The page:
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Gabino Iglesias Reviews Little Eve by Catriona Ward

Little Eve, Catriona Ward (Weidenfeld & Nichol­son 978-0297609681, 288pp, tp) July 2018. (Tor Nightfire 978-1-25081-265-0, $17.98, 288pp, hc) October 2022.

Catriona Ward’s Little Eve, which won the Shirley Jackson Award for Best Novel in 2018, is an atmospheric narrative that’s as elegant and strange as it is dark and complex. At once a story of religious fanaticism with gothic elements, a chronicle of the downward spiral of a ...Read More

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Caren Gussoff Sumption Reviews Tales from a Robotic World: How Intelligent Machines Will Shape Our Future by Dario Floreano & Nicola Nosengo

Tales from a Robotic World: How Intelligent Machines Will Shape Our Future, Dario Floreano & Nicola Nosengo (MIT Press 978-0-26204-744-9, $24.99, 280pp, hc) September 2022.

I love robots. From Roombas to Twiki, the Boston Dynamic dance crew to Awesom-O 4000, the Mars Rover to Marvin: I am a fan of both true technological wonders and kitschy speculation, a true believer in the infinite possibili­ties autonomous machines can bring to ...Read More

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Alexandra Pierce Reviews Best of British Science Fiction 2021 by Donna Scott, ed.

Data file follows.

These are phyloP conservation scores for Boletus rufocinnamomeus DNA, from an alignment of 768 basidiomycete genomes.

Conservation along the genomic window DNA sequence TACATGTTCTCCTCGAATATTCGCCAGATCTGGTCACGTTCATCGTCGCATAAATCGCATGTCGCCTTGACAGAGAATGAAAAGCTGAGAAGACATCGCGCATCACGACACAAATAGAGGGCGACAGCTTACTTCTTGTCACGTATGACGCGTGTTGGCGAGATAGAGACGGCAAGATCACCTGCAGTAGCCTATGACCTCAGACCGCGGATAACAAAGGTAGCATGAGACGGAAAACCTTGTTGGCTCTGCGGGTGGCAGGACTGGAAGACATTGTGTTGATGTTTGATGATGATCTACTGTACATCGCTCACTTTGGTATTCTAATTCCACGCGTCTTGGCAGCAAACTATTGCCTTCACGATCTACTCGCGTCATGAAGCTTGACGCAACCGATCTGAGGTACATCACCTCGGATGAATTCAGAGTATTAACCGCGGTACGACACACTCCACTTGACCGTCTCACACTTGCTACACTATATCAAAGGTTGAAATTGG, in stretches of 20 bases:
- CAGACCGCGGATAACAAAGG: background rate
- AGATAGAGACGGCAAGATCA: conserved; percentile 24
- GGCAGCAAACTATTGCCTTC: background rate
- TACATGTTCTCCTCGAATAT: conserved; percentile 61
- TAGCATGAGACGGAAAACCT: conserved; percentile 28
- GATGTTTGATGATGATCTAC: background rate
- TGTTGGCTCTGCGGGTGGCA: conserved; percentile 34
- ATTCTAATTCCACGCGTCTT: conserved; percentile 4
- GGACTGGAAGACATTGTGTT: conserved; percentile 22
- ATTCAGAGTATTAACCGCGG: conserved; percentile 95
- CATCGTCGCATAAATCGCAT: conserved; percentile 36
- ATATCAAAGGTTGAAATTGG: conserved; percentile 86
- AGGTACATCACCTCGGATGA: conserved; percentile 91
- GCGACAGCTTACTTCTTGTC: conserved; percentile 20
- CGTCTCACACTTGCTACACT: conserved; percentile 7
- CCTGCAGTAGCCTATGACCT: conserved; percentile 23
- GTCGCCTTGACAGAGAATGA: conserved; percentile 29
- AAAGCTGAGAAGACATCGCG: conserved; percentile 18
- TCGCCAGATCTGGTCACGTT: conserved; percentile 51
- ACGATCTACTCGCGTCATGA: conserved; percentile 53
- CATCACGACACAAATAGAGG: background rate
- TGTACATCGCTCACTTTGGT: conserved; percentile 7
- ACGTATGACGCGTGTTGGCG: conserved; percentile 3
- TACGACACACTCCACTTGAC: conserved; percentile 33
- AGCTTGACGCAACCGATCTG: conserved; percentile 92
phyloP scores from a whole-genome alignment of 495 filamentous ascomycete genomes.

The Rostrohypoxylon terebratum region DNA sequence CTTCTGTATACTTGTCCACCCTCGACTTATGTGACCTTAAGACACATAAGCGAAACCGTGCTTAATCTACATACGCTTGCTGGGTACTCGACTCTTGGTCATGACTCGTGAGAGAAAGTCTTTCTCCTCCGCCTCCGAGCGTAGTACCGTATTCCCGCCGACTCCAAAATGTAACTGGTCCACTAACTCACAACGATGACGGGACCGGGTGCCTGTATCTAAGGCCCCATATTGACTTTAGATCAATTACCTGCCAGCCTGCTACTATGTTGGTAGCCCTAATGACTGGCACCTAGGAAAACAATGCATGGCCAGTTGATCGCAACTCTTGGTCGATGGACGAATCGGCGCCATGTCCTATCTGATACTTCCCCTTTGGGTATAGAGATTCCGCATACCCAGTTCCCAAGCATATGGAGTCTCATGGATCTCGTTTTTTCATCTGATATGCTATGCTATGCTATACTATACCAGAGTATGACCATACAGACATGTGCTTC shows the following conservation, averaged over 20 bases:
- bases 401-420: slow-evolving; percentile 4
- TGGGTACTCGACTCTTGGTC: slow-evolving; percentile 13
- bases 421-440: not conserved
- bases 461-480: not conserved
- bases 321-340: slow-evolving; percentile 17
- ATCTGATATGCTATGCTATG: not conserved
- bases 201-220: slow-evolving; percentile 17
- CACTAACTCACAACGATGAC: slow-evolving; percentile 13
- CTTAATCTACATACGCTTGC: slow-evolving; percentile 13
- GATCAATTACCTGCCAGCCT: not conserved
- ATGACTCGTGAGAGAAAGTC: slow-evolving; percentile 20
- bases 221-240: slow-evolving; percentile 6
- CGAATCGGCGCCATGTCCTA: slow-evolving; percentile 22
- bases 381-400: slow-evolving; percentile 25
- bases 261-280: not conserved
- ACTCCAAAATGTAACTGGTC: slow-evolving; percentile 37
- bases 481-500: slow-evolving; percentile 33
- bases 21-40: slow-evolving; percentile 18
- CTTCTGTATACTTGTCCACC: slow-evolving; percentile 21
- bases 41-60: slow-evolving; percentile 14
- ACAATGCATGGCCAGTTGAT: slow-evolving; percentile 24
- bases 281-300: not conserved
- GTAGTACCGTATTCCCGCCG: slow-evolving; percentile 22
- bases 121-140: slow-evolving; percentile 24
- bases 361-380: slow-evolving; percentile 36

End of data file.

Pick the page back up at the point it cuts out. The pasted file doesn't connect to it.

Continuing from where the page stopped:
Best of British Science Fiction 2021, Donna Scott, ed. (NewCon Press 978-1-91495-324-8, £26.99, 368pp, hc) August 2022. Cover by Ian Whates.

Donna Scott has edited the Best of British Sci­ence Fiction for NewCon Press since 2016. For 2021 she has brought together 23 stories that she calls a “snapshot” of British science fiction, some of which reflect the issues of 2021 on a global scale, in terms of the ...Read More

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Gary K. Wolfe Reviews The Red Scholar’s Wake by Aliette de Bodard

The Red Scholar’s Wake, Aliette de Bodard (JABberwocky Literary Agency 9781625676108, $9.99, 258pp, eb) November 2022.

In the past few years, Aliette de Bodard has been productively exploring different genres such as space opera (The Citadel of Weeping Pearls), fairy tales (In the Vanisher’s Palace) and myster­ies (The Tea Master and the Detective, Seven of Infinities), so when she subtitles The Red Scholar’s ...Read More

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Colleen Mondor Reviews Ghostlight by Kenneth Oppel

Ghostlight, Kenneth Oppel (Knopf 978-0-593-48793-8, $17.99, hc, 387pp) September 2022. Cover by Katrina Damkoehler.